In OSHA Workplace Safety: 30-hour General Industry Training, participants will learn...
- Up-to-the-minute information on the latest general industry changes in OSHA regulations and standards
- Proactive safety-audit tools to significantly reduce—or possibly eliminate—the number of accidents and injuries in your workplace.
- How to assess your organization’s level of compliance and shore up areas of weakness
- What s necessary to comply with OSHA’s record-keeping standards
- The procedure for an OSHA inspection so you can deal confidently with inspectors
The financial benefits of taking this five-day OSHA certification course can be staggering. Your work site will be safer and healthier, man-hours lost to injury and downtime will plummet and productivity will increase. Your insurance rates will reflect your commitment to safety, and you’ll be able to sleep better at night knowing that you’re doing everything you can to protect your company from costly penalties for noncompliance.
We promise that when you attend this training event, you won’t just sit there getting a dry, boring five-day lecture. We’ve packed these sessions with interactive exercises that will give you practical experience you can use immediately. Plus, you’ll get a firsthand look at many of the resources and tools you’ll need to create your own training back at work.
And, upon successful completion of this course, you’ll receive your 30-hour general industry training card from OSHA that shows your deep commitment to the safety and health of your employees. So even if you only use one strategy that saves your company from a compliance error—or an employee from a life-threatening injury—this program will more than pay for itself several times over. Don’t wait another minute!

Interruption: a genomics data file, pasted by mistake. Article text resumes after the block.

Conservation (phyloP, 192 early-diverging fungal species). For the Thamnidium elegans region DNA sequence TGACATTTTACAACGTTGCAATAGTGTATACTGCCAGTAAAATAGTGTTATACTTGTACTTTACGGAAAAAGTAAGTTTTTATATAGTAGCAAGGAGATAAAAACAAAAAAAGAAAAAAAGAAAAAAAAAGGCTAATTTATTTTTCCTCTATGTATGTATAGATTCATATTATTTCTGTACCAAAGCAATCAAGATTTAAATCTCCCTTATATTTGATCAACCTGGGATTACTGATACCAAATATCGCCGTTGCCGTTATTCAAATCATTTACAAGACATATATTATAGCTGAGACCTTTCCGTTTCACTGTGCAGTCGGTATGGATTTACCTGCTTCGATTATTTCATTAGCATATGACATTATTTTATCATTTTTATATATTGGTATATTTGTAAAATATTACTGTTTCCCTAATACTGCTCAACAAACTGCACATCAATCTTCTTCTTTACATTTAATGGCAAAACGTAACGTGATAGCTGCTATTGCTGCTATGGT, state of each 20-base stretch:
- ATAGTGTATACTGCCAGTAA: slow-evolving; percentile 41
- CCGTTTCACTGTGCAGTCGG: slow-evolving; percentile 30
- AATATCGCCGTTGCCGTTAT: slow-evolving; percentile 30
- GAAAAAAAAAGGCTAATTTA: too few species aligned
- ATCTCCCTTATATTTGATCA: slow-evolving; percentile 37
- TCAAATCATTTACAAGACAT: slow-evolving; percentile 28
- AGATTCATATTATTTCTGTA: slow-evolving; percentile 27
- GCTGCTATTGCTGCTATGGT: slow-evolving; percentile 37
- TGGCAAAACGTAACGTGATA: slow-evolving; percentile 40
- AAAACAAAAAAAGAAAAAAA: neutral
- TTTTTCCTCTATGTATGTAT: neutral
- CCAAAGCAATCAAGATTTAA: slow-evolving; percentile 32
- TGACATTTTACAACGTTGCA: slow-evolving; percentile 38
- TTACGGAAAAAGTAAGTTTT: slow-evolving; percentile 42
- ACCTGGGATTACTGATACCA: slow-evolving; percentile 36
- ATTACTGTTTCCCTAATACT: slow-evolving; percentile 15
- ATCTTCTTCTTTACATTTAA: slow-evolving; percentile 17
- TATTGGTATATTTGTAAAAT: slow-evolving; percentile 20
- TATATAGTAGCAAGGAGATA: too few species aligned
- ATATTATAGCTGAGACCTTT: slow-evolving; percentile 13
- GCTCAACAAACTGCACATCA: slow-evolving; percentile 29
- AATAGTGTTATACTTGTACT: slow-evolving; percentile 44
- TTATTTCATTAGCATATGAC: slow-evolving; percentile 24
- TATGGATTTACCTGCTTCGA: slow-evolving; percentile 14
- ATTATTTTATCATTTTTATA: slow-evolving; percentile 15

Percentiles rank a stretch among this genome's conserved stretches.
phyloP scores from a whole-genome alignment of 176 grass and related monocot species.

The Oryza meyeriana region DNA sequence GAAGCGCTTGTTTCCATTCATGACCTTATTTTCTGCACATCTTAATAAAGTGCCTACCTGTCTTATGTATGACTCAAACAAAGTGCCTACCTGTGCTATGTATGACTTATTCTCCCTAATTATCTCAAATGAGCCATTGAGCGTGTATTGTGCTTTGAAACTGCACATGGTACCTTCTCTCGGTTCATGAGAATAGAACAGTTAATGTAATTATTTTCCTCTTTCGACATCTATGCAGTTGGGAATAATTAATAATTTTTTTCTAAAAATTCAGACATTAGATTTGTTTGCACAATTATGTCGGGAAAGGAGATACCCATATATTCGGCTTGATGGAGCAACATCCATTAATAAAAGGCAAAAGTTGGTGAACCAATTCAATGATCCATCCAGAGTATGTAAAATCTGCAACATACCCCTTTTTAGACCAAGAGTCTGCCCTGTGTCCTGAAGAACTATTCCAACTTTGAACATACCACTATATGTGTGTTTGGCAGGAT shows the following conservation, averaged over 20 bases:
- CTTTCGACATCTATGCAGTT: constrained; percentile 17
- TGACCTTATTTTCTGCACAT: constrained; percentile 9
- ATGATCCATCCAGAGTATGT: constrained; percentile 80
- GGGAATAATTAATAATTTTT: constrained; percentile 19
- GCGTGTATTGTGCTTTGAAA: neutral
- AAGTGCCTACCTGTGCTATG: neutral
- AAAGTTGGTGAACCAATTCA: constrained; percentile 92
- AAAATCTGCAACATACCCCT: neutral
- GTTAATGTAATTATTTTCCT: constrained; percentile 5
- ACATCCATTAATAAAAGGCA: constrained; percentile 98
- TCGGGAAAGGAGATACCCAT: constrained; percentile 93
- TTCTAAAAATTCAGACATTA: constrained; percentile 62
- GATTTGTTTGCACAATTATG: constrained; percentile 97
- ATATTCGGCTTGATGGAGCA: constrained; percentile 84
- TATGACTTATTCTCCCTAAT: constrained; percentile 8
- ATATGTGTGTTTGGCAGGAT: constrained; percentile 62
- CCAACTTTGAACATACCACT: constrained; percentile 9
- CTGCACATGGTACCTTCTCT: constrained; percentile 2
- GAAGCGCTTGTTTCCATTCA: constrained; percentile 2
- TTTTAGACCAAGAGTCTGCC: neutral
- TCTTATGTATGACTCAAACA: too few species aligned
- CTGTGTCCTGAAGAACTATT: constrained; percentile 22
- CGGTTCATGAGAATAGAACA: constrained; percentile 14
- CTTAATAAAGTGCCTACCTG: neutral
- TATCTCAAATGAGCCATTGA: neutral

Click on a title to view details
- Introduction to the safety movement
- Determining rights and responsibilities under Section 2 of the OSH Act
- The General Duty Clause—Section 5(a)(1) and 5(b)
- The 4 elements of an effective safety program
- Inspection priorities, citations and penalties
- How to prepare and develop an action plan for an OSHA inspection
- Introduction to the OSHA General Industry Standards
- Walking working surfaces—Subpart D
- Egress and emergency action plans—Subpart E
- Fire protection and prevention—Subparts E and L
- Identification and control of hazardous energy—Subpart J
- 4 key elements of the Lockout/Tagout Standard
- Electrical safety standards—Subpart S
- Introduction to industrial hygiene—Subpart Z and the critical differences between safety and health hazards
- An overview of the most common types of health hazards
- The Hazard Communication Standard (1910.1200)
- Outside contractors: What are your responsibilities?
- Bloodborne pathogens—Subpart Z (1910.1030)
- The Top 10 bloodborne pathogens violations
- What is all the fuss about ergonomics? (Previous standard 1910.900)
- The definition of confined spaces—Subpart J
- Flammable and combustible liquids—Hazardous materials Subpart H
- Workplace violence: OSHA’s role in identification and prevention
- Personal protective equipment—Subpart I
- How to conduct a hazard assessment
- Machine guarding—Subpart O and the hazards of machinery
- Material handling and storage—Subpart N
- OSHA training and education requirements
- Medical services and first aid—Subpart K
- Safety and health programs (Foundation for Voluntary Protection Program)
- The advantages for your company of being a VPP work site
- The elements of an effective safety program
- Overview of behavioral safety
- Achieving—and maintaining—safety excellence
- Recordkeeping and reporting (29 CFR, Part 1904)
- Creating an audit-proof recordkeeping system
- Mock OSHA inspection